What is Risk? Why is owning a home riskier than renting?
One of Webster’s definitions for risk is listed as the “possibility of loss or injury.” Another definition states that risk is “the chance that an investment may lose value.” From a financial standpoint, we often think of “risk” as involving (i) uncertainty and (ii) potential loss. What’s not often said is that “risk” also involves potential unexpected gain. In fact, the heart of modern financial theory binds the concepts of risk and return into one model.
Risk, more accurately stated, is not the chance of a loss – but rather the uncertainty associated with future events. In financial terms, a risky investment is one where the future set of cash flows from that investment (including from the sale of that investment) can vary considerably.
With that in mind, let’s look at an example with respect to housing costs. Which is “riskier:” signing a one-year lease to pay $2,400 in rent per month – or buying a low-end condo with a monthly payment of $1,200? On the surface, many people will have a knee-jerk reaction to say that the high rent lease is risky. Such respondents may consider it “risky” to spend so much money on rent, or view the lower monthly payment as “safer.”
Such respondents are wrong on two counts. First, recall that risk is a concept representing variation in cash flow. The $2,400 rent, while higher, is 100% certain. Renting is risk free: the tenant has a fixed $2,400 occupancy cost and is not responsible for any unexpected maintenance or other costs. The owner-occupant, by contrast, has a fixed mortgage but is responsible for repair and maintenance – which are hard to predict on a month-to-month basis.
While repair and maintenance can be considerable, the real “risk” from owner-occupancy is that the owner-occupant also has the risk associated with the value of the underlying asset. As the timeframe from 2000-2011 has shown, home values are very volatile. They can rise and fall by 10% in a 12-month span. And when a 10% change in a home value is coupled with a 5:1 leverage (using a 20% down payment), that becomes a 50% change in owner’s equity. Thus, the owner-occupant is (perhaps unwittingly) investing in an asset that can have gyrations in equity that far exceed the average swings of the stock market.
What about long-term risks of renting?
The “risk” from renting comes at the time of lease renewal. At the end of the lease term, in most of America, the landlord has the right to request whatever rent he deems reasonable. Tenant is not obligated to accept such rent and may negotiate a lower rent or vacate the rental unit. Thus, the first uncertainty in the tenant’s cash flows (costs) comes in month 13, after the new rent is in force. And while the rental increase is uncertain, most landlords will offer a rent increase between 0 and 6% — meaning that the uncertainty is low. Over the long-term, the difference between a 0% increase and 4% increase can be significant, so the “risk” from renting occurs when renting is used on a very long-term basis. Owning also has long-term risks, but they result primarily from repair & maintenance and the change in the value of the underlying home.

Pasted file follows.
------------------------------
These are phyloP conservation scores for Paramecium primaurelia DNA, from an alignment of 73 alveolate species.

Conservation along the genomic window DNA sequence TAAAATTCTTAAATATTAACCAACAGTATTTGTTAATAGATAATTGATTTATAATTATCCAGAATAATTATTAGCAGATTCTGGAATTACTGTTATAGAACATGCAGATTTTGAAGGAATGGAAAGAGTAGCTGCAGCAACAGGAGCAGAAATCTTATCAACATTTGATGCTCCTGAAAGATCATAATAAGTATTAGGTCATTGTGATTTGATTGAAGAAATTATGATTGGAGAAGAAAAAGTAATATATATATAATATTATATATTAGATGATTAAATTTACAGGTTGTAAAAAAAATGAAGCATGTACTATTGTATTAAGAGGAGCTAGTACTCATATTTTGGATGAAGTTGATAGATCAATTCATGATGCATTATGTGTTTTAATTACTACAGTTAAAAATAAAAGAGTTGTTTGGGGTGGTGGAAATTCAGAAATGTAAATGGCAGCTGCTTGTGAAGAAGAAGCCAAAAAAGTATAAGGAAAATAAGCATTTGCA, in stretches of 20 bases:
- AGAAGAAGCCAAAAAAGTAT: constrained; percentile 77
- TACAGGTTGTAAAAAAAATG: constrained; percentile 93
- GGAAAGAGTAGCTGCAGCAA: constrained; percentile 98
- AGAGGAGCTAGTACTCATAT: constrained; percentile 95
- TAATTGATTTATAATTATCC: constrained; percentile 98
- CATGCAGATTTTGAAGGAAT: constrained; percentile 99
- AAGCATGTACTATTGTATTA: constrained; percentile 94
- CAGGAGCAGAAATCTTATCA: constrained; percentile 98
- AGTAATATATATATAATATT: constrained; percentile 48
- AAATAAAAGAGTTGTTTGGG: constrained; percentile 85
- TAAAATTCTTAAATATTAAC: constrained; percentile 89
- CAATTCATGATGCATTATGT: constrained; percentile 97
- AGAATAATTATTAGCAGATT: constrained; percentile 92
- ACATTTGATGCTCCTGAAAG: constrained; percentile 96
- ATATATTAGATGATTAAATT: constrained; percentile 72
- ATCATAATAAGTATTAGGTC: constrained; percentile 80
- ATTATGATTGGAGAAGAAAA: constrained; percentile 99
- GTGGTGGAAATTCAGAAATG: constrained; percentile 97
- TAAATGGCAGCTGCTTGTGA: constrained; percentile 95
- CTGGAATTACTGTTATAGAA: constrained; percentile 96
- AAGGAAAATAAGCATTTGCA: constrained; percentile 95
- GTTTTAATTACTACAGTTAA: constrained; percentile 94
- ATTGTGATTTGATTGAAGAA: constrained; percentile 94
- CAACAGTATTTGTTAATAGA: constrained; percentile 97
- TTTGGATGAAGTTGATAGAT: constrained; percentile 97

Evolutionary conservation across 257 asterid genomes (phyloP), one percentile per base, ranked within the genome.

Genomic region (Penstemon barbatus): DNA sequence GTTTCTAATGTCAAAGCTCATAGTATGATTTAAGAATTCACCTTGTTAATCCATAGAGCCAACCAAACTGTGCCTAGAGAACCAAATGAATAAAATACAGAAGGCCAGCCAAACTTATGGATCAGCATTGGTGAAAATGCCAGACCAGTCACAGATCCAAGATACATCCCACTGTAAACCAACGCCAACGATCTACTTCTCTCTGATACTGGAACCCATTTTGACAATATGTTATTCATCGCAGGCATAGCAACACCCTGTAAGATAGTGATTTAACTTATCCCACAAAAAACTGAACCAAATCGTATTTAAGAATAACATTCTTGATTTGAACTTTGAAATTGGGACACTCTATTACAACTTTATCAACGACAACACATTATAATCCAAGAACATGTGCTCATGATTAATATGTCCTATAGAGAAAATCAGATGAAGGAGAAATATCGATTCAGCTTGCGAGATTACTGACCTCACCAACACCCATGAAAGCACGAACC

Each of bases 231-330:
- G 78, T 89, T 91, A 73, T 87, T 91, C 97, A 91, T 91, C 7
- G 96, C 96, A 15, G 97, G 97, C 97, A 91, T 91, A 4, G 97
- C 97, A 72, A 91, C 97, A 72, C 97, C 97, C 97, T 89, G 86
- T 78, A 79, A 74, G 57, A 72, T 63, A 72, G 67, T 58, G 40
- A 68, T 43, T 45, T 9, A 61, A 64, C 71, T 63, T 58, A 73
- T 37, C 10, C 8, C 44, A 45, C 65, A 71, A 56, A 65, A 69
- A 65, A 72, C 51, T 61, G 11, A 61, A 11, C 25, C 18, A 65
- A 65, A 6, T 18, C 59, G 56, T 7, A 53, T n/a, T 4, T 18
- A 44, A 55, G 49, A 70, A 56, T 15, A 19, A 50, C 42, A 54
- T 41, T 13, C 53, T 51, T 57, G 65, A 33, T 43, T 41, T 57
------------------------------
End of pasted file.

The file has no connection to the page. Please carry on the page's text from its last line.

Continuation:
Can you give a mathematical example of renting risk vs. homeowner risk?
Sure, let’s consider a 5-year span of either renting or owning with the following assumptions:
• Renter: annual rent increases range from 0% to 6%; assume a uniform distribution.
• Owner: annual repair and maintenance costs range from $0 to $3,000. Assume 0% occurs 40% of the time and 60% of the time R&M costs are uniformly distributed between $500 and $3,000.
• Owner: assume the underlying home value varies between -6% and +6% each year. Assume a uniform distribution.
• Owner: assume a 6% transaction cost to sell the home.
We can now set up a simulation model to see what the series of cash flows looks like for the owner and the renter over the next 5 years. A simple Excel file with a snippet of Visual Basic will do the trick, and we can produce the following chart from a simulation of 5,000 trials:
Conclusion: Owning a home is a high-risk proposition for many years
The red line (distribution of the cost-to-own) shows the clear risk associated with homeownership. While the renter has some uncertainty in her 5-year total cost of occupancy due to unknown lease price increases in years 2 through 5, the owner has many times more variability in her total cost-of-ownership.
Because we model the housing market as being able to either rise OR fall in value, the owner’s total cost-of-ownership could be reduced or increased – based on the unknown: the performance of home values as an asset class.
Owning a home in times of rising home values can be a strong financial gain. However, such potential upside comes with an equally large downside, where an entire down-payment can be lost in a falling market. Homeownership should thus be viewed as a financially risky activity, much as one would treat an investment in equities and other assets where past returns do not predict future performance.